One of our clients, Jessica Katz, recently spoke at our Fit for Pregnancy Prenatal Workshop and is guest blogging today about prenatal nutrition. Jessica is a registered dietitian with a nutrition counseling practice in New York City and helps clients create personalized, flexible strategies – realistic for busy lifestyles – to enjoy food, optimize health and achieve individual nutrition goals. Here, she shares her tips.

Along with the joys of pregnancy may come some not-so-thrilling side effects. Here are some nutritional strategies to help you manage…

prenatal client pregnancy
We want you to feel this good. Try these tips to feel like this pregnant lady!

Why? Pregnancy hormones can heighten your sense of smell and foods with strong odors may trigger nausea.
• Small, frequent odorless, low-fat meals and snacks to promote easier digestion. Great options include baked (sweet) potato, quinoa, oatmeal, rice and broth-based soup.
• Cold foods may be easier to tolerate as they are less aromatic. Great options include popsicles, Greek yogurt, applesauce, smoothies).
• Carry snacks and Saltine crackers/pretzels/ginger chews etc. in your purse. Try a few Saltines before getting out of bed in the morning.
• Try ginger tea (decaf, non-herbal), ginger chews, ginger beer (nonalcoholic).
• Drink fluids mostly between meals rather than with them.
• Avoid rushing – relax, meditate and get adequate sleep.

*If you experience weight loss or dehydration from morning sickness, inform your doctor immediately.

Why? Cravings can result from pregnancy hormones or arise in response to emotions/stress/fatigue.
• Regular schedule of small, frequent meals and snacks incorporating fiber + protein + healthy fats to help promote satiety.
• Do not keep foods you crave at home. Choose a single-serving treat to satisfy your craving.
• Consume a warm cup of (decaf, non-herbal) tea or hot water with lemon before or with the item you are craving.
• Assess your hunger level – are you truly hungry or is your craving occurring due to emotions/boredom?

*Inform your doctor immediately if you experience cravings for ice/ice chips, flour, cornstarch or for a non-food item, such as dirt, clay or paper. This may be PICA, which can indicate iron-deficiency.

Why? Progesterone slows down the passage of food through your GI system; iron supplements can also contribute, as can pressure from your expanding uterus on your intestines.
• Incorporate appropriate physical activity to increase blood flow to your GI system. Physique Prenatal either at the studios or online are a great option!
• FIBER + FLUID; at least 28 g fiber/day when pregnant, 29 g/day when nursing BUT increase your fiber intake GRADUALLY…with lots of fluid!! Sources of fiber include: vegetables, fruit, beans, legumes, nuts/seeds, whole grains (quinoa, oats, brown/wild rice, popcorn, whole-wheat pasta or bread, high-fiber crackers or cereal, bran, etc.).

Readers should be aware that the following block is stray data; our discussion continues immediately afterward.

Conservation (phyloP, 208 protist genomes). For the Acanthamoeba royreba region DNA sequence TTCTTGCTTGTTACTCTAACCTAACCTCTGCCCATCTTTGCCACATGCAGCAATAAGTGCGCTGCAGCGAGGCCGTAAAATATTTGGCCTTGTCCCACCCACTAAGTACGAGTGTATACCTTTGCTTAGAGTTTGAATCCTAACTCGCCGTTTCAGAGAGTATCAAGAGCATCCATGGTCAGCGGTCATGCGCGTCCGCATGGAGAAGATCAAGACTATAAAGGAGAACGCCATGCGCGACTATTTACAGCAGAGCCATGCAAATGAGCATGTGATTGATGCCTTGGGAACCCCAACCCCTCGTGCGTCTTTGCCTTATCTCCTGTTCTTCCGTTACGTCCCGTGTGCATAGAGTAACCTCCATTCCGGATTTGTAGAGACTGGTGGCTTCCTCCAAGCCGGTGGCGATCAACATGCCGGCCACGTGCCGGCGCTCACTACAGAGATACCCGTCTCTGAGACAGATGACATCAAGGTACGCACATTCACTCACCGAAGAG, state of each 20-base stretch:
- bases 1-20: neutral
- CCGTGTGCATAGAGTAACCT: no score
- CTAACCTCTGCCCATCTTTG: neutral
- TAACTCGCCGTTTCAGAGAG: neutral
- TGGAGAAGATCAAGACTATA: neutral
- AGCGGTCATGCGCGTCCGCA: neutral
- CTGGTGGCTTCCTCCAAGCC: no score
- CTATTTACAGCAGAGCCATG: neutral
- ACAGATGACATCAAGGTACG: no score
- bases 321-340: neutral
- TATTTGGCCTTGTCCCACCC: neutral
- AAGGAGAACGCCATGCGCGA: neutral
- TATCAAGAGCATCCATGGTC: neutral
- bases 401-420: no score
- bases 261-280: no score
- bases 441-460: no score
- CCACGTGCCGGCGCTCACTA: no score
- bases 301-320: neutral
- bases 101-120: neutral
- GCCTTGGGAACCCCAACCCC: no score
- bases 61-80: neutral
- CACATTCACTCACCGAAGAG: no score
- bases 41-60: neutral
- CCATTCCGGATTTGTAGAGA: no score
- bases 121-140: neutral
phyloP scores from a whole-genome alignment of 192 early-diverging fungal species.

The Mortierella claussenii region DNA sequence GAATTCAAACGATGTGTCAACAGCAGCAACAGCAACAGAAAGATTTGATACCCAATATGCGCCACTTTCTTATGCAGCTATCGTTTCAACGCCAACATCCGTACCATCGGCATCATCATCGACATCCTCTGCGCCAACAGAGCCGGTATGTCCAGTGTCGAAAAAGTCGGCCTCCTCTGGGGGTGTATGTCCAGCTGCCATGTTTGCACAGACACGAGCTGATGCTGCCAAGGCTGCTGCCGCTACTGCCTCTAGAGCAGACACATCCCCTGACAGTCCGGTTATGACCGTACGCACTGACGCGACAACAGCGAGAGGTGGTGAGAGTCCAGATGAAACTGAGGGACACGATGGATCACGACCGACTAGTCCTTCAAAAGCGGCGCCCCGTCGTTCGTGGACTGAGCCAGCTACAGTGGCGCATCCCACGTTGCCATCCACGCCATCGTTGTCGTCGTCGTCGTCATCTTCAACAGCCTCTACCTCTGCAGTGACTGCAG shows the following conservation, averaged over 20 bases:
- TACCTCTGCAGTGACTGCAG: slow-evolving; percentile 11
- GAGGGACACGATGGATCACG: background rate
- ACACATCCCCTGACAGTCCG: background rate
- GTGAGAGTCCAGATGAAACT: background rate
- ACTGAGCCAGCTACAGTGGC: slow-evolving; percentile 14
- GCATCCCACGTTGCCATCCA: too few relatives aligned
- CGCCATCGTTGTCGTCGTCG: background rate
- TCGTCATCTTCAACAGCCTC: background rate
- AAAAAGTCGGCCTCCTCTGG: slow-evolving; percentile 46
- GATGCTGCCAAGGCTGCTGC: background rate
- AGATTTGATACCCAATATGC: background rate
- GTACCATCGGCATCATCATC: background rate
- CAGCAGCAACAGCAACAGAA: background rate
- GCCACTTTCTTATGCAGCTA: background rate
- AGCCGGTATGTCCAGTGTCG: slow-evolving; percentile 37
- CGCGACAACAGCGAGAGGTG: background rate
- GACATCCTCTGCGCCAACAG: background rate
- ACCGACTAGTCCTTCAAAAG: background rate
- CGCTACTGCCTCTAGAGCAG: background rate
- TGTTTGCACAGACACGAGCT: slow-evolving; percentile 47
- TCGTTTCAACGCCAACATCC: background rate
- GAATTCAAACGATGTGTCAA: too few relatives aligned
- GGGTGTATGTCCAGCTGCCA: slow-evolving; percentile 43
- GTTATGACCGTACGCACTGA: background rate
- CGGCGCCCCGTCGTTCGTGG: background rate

• Pregnant ladies require at least 10 eight-ounce glasses of fluid daily (2.4 liters) whereas women who are nursing need at least 13 eight-ounce glasses of fluid daily (3 liters); fluid needs, however, are individual and vary based upon age, medical conditions, activity level – ask your doctor to estimate yours.
• Try hot liquids (hot water with lemon, non-herbal decaf tea) and try incorporating prunes, prune juice or oatmeal.

HEARTBURN (acid reflux or gastroesophageal reflux disease, known as GERD)
Why? Pregnancy hormones can relax GI muscles, allowing stomach acid to rise into the esophagus. About half of all women experience GERD symptoms later in their pregnancies, when the baby is large enough to exert pressure on the stomach.
• Small, frequent low-fat meals and snacks. AVOID: large meals, high-fat foods, citrus fruits (orange, grapefruit, lemon, lime, OJ, grapefruit juice), tomatoes, tomato juice, tomato sauce, pepper, spicy foods, caffeine, coffee, tea, soda, mint, chocolate, alcohol, smoking; garlic and onions can be problematic.
• Chew thoroughly and eat slowly.
• Do not lie down or recline after eating; wait 2-3 hours after dinner before going to bed.
• Drink fluids mostly between meals rather than with them.
• Relax, meditate and get adequate sleep.
• Elevate the head of your bed, or sleep on a foam wedge. If your acid reflux continues post-pregnancy, inform your doctor.

Giveaway Details!
In case you missed our post last week, click here to enter our Bump 2 Baby Giveaway for a chance to WIN over $500 in prizes for both mommy and baby! Great products from Mustella USA,, Puj and Wubbanub!

Disclaimer: These tips are geared towards healthy prenatal women with no medical complications or pre-existing medical conditions and this advice does not apply to everyone. Individual recommendations vary based upon age, gender, health history, current medical status, and activity level. Please check with your doctor and registered dietitian in regard to tailoring this advice to your individual needs.